Taking these variables into consideration complicates the narrative that celebrates the decriminalization of homosexuality in 1969, and reveals its shortfalls. It is within this context that I proceed to explore the homonormative underpinnings of the 2005 amendments to the Civil Marriage Act as part and parcel of the privatization of queer life that began in 1969. It is not a refutation of marriage, but rather a ‘queering’ of the institution of marriage as it relates to the rights of LGBTQ2S peoples in Canada today. It is about ‘queering’ the kind of subject that has access to this institutional privilege, and the kind of subject one becomes in doing so.
Miriam Smith defines homonormativity as the privileging of same-sex couples who are “just like straights except for their sexual orientation” in LGBTQ2S rights recognition. These couples are ‘normative’ to the extent that they wish to live monogamous lives, keep their sexuality private, have kids, live in middle-class and ‘safe’ neighbourhoods, and thus own property and pay property taxes. While it is not the point of this piece to argue that there is something fundamentally wrong with homonormativity, it is nevertheless the point of this piece to probe the ways in which the legalization of same-sex marriage reinforces the privatization of queer life that began in 1969, whereby non-normative sexuality is accepted by society to the extent that it follows a normative middle-class lifestyle.
As Michael LaSala argues, there are, after all, real economic and emotional incentives to becoming a homonormative subject. Spouses can benefit from their partner’s coverage and life insurance, they can visit their partner in the hospital, and they can make health decisions for them when they are rendered incapable. Unmarried queer couples, on the other hand, do not have this privilege. Besides, marriage validates the individual in society insofar as the latter sees couples as healthy, normal and mature, and single individuals as ‘suspect.’ Although LaSala writes in an American context in which health care is comparatively precarious, the argument he forwards applies to Canada as well. Not all health care is public or covered by one’s workplace benefits, and until 1999 in M. v. H., homosexual couples were not entitled to spousal benefits under common law. Moreover, unless recognized by common law, queer couples who are not married do not have access to these rights, and thus remain at the mercy of the state. As LaSala’s analysis suggests, the ways in which economic precarity is approached through a family rubric reveals a troubling form of social control whereby individuals are conditioned to seek out marriage for economic and legal security.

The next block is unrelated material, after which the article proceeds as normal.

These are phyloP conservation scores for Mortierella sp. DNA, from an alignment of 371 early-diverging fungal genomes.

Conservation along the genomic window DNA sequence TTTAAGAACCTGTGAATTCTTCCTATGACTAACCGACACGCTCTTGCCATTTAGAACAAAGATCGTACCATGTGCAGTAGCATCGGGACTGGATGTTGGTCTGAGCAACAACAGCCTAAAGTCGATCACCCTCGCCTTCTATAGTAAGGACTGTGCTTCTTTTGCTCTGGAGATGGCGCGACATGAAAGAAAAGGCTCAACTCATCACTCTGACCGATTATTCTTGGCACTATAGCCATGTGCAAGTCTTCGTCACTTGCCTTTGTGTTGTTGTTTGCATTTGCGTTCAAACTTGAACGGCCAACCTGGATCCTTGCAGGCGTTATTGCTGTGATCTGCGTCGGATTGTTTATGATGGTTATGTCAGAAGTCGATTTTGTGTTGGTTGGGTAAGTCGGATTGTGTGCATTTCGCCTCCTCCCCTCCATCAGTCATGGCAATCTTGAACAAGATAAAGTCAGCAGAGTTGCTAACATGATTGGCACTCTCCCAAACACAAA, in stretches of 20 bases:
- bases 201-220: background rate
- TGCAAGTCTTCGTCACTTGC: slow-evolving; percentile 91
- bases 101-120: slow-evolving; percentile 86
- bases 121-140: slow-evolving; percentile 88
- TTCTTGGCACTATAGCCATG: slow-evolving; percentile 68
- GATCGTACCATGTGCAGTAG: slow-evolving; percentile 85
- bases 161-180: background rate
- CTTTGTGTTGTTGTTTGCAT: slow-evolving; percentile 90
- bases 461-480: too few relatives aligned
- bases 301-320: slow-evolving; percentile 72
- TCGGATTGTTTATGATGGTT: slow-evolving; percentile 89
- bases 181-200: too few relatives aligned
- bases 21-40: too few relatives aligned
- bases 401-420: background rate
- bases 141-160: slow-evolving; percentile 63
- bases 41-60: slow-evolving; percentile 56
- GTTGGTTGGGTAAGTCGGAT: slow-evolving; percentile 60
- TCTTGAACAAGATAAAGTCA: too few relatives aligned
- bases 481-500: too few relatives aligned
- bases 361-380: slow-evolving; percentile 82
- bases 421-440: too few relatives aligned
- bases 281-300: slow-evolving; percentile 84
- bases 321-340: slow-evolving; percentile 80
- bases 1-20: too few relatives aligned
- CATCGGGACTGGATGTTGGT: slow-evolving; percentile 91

A queer critique of same-sex marriage indicates that sexual liberation is also a struggle for economic and legal justice beyond sexual orientation, marital/relationship status, or style. Queer critiques reveal that the language we often use to ask for, and receive, legal equality often binds us to a normative rubric of self-hood that leaves many in our community in a precarious position solely on the basis of their sexual orientation, relationship status and/or style, race, gender expression and class. Anyone should be able to marry, but marrying should not be the sole pathway to economic and legal security because it will inevitably leave many behind.
It is indeed this point of tension between ‘queerness as homonormativity’ and ‘queerness as radical liberation’ that animates the debate within our community as to what queer liberation signifies—a debate that is still ongoing today.
Michael C. LaSala. “Too Many Eggs in the Wrong Basket: A Queer Critique of the Same-Sex Marriage Movement,” in Social Work, Vol.52, No.2, 2007: 181-183.
Miriam Smith. “Homophobia and Homonationalism: LGBTQ Law Reform in Canada,” in Social & Legal Studies, Vol.29, No.1, 2020: 65-84.
Peter W. Hogg. “Canada: The Constitution and Same-Sex Marriage,” in International Journal of Constitutional Law, Vol.4, No.3, 2006: 712–721.